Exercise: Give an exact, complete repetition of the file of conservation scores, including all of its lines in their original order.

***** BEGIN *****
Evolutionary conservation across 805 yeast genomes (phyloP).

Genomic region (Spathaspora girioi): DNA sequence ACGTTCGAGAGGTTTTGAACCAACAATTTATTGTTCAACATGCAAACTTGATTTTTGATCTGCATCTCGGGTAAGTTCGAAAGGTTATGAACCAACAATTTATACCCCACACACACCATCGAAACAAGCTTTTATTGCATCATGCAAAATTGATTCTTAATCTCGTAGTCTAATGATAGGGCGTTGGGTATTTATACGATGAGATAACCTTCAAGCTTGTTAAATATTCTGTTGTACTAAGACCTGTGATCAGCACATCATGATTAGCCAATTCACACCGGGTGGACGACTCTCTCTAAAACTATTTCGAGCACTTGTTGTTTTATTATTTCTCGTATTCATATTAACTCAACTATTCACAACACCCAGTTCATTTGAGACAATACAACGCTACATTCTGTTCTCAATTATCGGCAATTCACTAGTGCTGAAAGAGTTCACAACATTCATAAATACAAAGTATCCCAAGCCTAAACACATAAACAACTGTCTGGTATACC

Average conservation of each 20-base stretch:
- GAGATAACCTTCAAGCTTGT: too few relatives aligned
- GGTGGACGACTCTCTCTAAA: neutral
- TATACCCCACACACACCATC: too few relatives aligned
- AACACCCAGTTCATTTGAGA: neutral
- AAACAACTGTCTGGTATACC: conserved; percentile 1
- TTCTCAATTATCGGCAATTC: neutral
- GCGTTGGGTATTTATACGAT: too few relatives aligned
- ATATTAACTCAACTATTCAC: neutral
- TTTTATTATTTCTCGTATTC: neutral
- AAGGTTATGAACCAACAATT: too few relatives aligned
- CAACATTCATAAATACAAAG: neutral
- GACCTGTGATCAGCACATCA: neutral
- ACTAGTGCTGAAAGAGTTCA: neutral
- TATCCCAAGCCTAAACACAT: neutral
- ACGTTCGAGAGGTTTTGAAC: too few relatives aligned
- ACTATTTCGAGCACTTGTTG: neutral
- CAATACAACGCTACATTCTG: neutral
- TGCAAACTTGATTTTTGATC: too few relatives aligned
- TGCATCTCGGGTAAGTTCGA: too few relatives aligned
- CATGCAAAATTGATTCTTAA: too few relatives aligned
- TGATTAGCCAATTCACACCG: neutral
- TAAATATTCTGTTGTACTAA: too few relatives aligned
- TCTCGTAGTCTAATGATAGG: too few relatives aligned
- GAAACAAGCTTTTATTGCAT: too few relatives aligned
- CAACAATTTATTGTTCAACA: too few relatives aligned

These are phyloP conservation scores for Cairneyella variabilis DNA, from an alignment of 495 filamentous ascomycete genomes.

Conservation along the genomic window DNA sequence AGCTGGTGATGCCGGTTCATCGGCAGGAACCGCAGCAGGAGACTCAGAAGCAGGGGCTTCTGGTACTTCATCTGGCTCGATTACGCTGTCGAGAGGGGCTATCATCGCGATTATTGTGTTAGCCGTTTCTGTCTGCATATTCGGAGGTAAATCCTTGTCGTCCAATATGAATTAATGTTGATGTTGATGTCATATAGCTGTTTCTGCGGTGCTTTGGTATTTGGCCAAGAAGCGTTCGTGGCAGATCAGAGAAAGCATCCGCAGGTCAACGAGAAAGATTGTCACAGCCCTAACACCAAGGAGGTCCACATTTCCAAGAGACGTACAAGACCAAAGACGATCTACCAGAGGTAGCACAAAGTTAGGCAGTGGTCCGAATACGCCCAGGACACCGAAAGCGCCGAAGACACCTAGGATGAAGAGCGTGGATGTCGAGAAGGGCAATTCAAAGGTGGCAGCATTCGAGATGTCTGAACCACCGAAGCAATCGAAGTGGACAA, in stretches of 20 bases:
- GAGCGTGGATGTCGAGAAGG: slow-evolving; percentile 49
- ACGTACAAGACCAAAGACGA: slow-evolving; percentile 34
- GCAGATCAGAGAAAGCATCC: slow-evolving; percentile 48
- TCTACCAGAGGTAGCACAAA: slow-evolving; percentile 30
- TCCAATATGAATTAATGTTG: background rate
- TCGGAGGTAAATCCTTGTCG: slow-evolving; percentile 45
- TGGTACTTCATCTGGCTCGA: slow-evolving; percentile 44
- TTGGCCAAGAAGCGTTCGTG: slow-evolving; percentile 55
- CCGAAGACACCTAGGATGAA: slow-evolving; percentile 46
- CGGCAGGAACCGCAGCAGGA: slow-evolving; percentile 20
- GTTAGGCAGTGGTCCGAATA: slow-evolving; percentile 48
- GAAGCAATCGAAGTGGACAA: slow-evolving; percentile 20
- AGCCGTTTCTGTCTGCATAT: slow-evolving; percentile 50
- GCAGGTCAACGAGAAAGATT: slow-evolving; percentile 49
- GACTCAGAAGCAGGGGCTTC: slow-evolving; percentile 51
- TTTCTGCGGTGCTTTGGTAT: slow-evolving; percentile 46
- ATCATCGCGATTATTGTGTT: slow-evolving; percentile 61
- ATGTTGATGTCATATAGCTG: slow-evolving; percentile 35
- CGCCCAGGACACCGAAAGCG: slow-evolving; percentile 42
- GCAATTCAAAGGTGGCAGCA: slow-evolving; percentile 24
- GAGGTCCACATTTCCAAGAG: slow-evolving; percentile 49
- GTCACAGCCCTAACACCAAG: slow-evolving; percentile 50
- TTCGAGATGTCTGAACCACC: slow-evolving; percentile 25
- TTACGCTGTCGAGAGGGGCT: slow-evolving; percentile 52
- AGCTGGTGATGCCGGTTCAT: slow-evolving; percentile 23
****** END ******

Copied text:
Evolutionary conservation across 805 yeast genomes (phyloP).

Genomic region (Spathaspora girioi): DNA sequence ACGTTCGAGAGGTTTTGAACCAACAATTTATTGTTCAACATGCAAACTTGATTTTTGATCTGCATCTCGGGTAAGTTCGAAAGGTTATGAACCAACAATTTATACCCCACACACACCATCGAAACAAGCTTTTATTGCATCATGCAAAATTGATTCTTAATCTCGTAGTCTAATGATAGGGCGTTGGGTATTTATACGATGAGATAACCTTCAAGCTTGTTAAATATTCTGTTGTACTAAGACCTGTGATCAGCACATCATGATTAGCCAATTCACACCGGGTGGACGACTCTCTCTAAAACTATTTCGAGCACTTGTTGTTTTATTATTTCTCGTATTCATATTAACTCAACTATTCACAACACCCAGTTCATTTGAGACAATACAACGCTACATTCTGTTCTCAATTATCGGCAATTCACTAGTGCTGAAAGAGTTCACAACATTCATAAATACAAAGTATCCCAAGCCTAAACACATAAACAACTGTCTGGTATACC

Average conservation of each 20-base stretch:
- GAGATAACCTTCAAGCTTGT: too few relatives aligned
- GGTGGACGACTCTCTCTAAA: neutral
- TATACCCCACACACACCATC: too few relatives aligned
- AACACCCAGTTCATTTGAGA: neutral
- AAACAACTGTCTGGTATACC: conserved; percentile 1
- TTCTCAATTATCGGCAATTC: neutral
- GCGTTGGGTATTTATACGAT: too few relatives aligned
- ATATTAACTCAACTATTCAC: neutral
- TTTTATTATTTCTCGTATTC: neutral
- AAGGTTATGAACCAACAATT: too few relatives aligned
- CAACATTCATAAATACAAAG: neutral
- GACCTGTGATCAGCACATCA: neutral
- ACTAGTGCTGAAAGAGTTCA: neutral
- TATCCCAAGCCTAAACACAT: neutral
- ACGTTCGAGAGGTTTTGAAC: too few relatives aligned
- ACTATTTCGAGCACTTGTTG: neutral
- CAATACAACGCTACATTCTG: neutral
- TGCAAACTTGATTTTTGATC: too few relatives aligned
- TGCATCTCGGGTAAGTTCGA: too few relatives aligned
- CATGCAAAATTGATTCTTAA: too few relatives aligned
- TGATTAGCCAATTCACACCG: neutral
- TAAATATTCTGTTGTACTAA: too few relatives aligned
- TCTCGTAGTCTAATGATAGG: too few relatives aligned
- GAAACAAGCTTTTATTGCAT: too few relatives aligned
- CAACAATTTATTGTTCAACA: too few relatives aligned

These are phyloP conservation scores for Cairneyella variabilis DNA, from an alignment of 495 filamentous ascomycete genomes.

Conservation along the genomic window DNA sequence AGCTGGTGATGCCGGTTCATCGGCAGGAACCGCAGCAGGAGACTCAGAAGCAGGGGCTTCTGGTACTTCATCTGGCTCGATTACGCTGTCGAGAGGGGCTATCATCGCGATTATTGTGTTAGCCGTTTCTGTCTGCATATTCGGAGGTAAATCCTTGTCGTCCAATATGAATTAATGTTGATGTTGATGTCATATAGCTGTTTCTGCGGTGCTTTGGTATTTGGCCAAGAAGCGTTCGTGGCAGATCAGAGAAAGCATCCGCAGGTCAACGAGAAAGATTGTCACAGCCCTAACACCAAGGAGGTCCACATTTCCAAGAGACGTACAAGACCAAAGACGATCTACCAGAGGTAGCACAAAGTTAGGCAGTGGTCCGAATACGCCCAGGACACCGAAAGCGCCGAAGACACCTAGGATGAAGAGCGTGGATGTCGAGAAGGGCAATTCAAAGGTGGCAGCATTCGAGATGTCTGAACCACCGAAGCAATCGAAGTGGACAA, in stretches of 20 bases:
- GAGCGTGGATGTCGAGAAGG: slow-evolving; percentile 49
- ACGTACAAGACCAAAGACGA: slow-evolving; percentile 34
- GCAGATCAGAGAAAGCATCC: slow-evolving; percentile 48
- TCTACCAGAGGTAGCACAAA: slow-evolving; percentile 30
- TCCAATATGAATTAATGTTG: background rate
- TCGGAGGTAAATCCTTGTCG: slow-evolving; percentile 45
- TGGTACTTCATCTGGCTCGA: slow-evolving; percentile 44
- TTGGCCAAGAAGCGTTCGTG: slow-evolving; percentile 55
- CCGAAGACACCTAGGATGAA: slow-evolving; percentile 46
- CGGCAGGAACCGCAGCAGGA: slow-evolving; percentile 20
- GTTAGGCAGTGGTCCGAATA: slow-evolving; percentile 48
- GAAGCAATCGAAGTGGACAA: slow-evolving; percentile 20
- AGCCGTTTCTGTCTGCATAT: slow-evolving; percentile 50
- GCAGGTCAACGAGAAAGATT: slow-evolving; percentile 49
- GACTCAGAAGCAGGGGCTTC: slow-evolving; percentile 51
- TTTCTGCGGTGCTTTGGTAT: slow-evolving; percentile 46
- ATCATCGCGATTATTGTGTT: slow-evolving; percentile 61
- ATGTTGATGTCATATAGCTG: slow-evolving; percentile 35
- CGCCCAGGACACCGAAAGCG: slow-evolving; percentile 42
- GCAATTCAAAGGTGGCAGCA: slow-evolving; percentile 24
- GAGGTCCACATTTCCAAGAG: slow-evolving; percentile 49
- GTCACAGCCCTAACACCAAG: slow-evolving; percentile 50
- TTCGAGATGTCTGAACCACC: slow-evolving; percentile 25
- TTACGCTGTCGAGAGGGGCT: slow-evolving; percentile 52
- AGCTGGTGATGCCGGTTCAT: slow-evolving; percentile 23